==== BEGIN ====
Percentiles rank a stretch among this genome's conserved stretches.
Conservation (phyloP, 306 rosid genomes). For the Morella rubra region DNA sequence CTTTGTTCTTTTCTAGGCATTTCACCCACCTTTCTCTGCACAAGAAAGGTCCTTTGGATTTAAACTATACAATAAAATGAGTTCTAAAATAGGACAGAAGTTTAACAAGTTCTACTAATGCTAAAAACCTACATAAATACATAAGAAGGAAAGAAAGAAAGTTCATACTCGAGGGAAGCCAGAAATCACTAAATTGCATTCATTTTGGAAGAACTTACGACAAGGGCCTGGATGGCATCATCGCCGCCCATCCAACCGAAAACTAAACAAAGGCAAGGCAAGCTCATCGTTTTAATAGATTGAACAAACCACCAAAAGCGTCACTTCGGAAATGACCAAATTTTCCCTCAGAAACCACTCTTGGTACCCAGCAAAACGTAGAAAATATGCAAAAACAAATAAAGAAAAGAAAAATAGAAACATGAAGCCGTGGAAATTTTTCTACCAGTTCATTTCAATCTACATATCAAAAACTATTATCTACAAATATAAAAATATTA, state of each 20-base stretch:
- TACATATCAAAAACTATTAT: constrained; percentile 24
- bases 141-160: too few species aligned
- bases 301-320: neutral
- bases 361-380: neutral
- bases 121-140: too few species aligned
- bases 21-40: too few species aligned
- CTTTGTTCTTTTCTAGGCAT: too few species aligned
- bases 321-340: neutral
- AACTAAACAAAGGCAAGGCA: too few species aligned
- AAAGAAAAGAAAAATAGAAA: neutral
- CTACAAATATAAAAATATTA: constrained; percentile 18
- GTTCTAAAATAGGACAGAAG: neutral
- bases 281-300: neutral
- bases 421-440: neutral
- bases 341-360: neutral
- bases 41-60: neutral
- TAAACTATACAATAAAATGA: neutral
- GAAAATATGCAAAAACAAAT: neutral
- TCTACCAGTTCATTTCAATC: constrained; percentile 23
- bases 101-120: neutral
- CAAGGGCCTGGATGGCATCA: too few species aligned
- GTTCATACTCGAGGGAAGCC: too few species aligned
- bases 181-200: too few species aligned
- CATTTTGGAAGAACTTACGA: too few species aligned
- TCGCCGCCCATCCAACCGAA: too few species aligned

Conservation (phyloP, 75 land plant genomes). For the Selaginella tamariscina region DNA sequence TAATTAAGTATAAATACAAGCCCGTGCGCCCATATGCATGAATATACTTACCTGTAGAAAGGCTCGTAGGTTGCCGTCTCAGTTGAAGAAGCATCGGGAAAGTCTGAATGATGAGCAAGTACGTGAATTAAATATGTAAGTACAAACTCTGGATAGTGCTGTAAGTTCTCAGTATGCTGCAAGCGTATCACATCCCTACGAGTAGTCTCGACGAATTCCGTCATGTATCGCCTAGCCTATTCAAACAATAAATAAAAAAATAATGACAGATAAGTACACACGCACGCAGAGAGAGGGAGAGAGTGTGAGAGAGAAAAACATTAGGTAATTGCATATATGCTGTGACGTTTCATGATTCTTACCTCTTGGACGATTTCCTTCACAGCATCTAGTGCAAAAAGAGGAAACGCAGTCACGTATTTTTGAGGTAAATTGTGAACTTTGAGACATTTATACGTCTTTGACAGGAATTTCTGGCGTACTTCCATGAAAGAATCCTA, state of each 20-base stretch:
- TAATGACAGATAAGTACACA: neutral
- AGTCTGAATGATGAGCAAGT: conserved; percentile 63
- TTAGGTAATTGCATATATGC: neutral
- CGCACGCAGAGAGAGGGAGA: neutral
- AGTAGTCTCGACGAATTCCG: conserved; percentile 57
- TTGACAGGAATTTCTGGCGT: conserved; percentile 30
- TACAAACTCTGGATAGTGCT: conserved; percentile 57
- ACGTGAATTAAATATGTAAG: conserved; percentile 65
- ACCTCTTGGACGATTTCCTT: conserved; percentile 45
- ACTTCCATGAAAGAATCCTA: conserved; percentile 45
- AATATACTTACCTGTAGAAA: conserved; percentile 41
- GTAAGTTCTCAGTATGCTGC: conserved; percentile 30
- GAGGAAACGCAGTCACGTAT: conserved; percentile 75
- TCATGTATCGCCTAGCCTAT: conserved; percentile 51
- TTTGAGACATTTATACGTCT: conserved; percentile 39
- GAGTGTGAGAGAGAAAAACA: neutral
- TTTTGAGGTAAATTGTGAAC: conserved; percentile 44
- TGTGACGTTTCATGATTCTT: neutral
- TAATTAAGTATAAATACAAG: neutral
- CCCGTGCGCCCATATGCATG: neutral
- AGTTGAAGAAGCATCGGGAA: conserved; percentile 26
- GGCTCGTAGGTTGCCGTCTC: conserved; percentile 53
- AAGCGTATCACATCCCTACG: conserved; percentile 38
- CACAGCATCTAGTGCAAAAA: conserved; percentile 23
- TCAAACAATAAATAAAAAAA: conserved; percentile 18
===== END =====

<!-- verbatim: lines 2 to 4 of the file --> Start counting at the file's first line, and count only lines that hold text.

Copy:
Conservation (phyloP, 306 rosid genomes). For the Morella rubra region DNA sequence CTTTGTTCTTTTCTAGGCATTTCACCCACCTTTCTCTGCACAAGAAAGGTCCTTTGGATTTAAACTATACAATAAAATGAGTTCTAAAATAGGACAGAAGTTTAACAAGTTCTACTAATGCTAAAAACCTACATAAATACATAAGAAGGAAAGAAAGAAAGTTCATACTCGAGGGAAGCCAGAAATCACTAAATTGCATTCATTTTGGAAGAACTTACGACAAGGGCCTGGATGGCATCATCGCCGCCCATCCAACCGAAAACTAAACAAAGGCAAGGCAAGCTCATCGTTTTAATAGATTGAACAAACCACCAAAAGCGTCACTTCGGAAATGACCAAATTTTCCCTCAGAAACCACTCTTGGTACCCAGCAAAACGTAGAAAATATGCAAAAACAAATAAAGAAAAGAAAAATAGAAACATGAAGCCGTGGAAATTTTTCTACCAGTTCATTTCAATCTACATATCAAAAACTATTATCTACAAATATAAAAATATTA, state of each 20-base stretch:
- TACATATCAAAAACTATTAT: constrained; percentile 24
- bases 141-160: too few species aligned